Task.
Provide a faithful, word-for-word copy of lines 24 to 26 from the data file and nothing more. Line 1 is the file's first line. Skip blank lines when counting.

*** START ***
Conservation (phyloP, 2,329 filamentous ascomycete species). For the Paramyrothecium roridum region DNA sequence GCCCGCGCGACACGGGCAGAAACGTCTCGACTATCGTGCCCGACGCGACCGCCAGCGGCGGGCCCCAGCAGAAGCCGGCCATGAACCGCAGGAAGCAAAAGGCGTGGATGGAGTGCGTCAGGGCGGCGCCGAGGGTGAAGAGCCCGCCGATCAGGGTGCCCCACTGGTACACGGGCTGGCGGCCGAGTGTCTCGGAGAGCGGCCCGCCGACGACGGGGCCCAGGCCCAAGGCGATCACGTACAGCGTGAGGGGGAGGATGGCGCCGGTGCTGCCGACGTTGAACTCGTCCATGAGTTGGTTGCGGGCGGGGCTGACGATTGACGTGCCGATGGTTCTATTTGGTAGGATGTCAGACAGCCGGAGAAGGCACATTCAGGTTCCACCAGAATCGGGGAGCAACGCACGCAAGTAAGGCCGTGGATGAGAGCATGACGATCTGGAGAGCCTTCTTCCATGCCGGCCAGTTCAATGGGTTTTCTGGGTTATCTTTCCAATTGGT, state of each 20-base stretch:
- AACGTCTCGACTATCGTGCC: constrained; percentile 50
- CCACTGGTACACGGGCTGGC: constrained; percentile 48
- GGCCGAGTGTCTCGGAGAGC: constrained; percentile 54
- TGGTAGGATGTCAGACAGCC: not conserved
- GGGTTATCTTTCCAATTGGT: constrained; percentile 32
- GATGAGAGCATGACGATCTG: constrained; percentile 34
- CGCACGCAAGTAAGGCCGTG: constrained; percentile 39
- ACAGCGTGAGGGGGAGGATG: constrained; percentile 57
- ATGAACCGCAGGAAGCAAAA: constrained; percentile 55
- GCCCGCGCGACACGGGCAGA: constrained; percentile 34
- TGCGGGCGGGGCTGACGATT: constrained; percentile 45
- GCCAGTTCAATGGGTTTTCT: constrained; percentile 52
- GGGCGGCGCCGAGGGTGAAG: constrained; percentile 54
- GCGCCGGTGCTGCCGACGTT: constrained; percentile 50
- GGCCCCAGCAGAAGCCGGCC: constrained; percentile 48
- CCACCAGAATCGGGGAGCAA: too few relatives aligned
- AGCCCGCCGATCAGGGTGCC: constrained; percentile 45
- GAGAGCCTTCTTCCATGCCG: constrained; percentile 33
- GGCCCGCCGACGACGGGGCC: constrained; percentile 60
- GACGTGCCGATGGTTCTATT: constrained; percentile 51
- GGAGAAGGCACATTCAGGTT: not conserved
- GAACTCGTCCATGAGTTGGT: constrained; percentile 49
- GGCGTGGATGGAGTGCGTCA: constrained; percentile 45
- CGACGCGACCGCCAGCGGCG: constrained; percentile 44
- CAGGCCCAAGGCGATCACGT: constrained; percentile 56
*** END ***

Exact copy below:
- GGCGTGGATGGAGTGCGTCA: constrained; percentile 45
- CGACGCGACCGCCAGCGGCG: constrained; percentile 44
- CAGGCCCAAGGCGATCACGT: constrained; percentile 56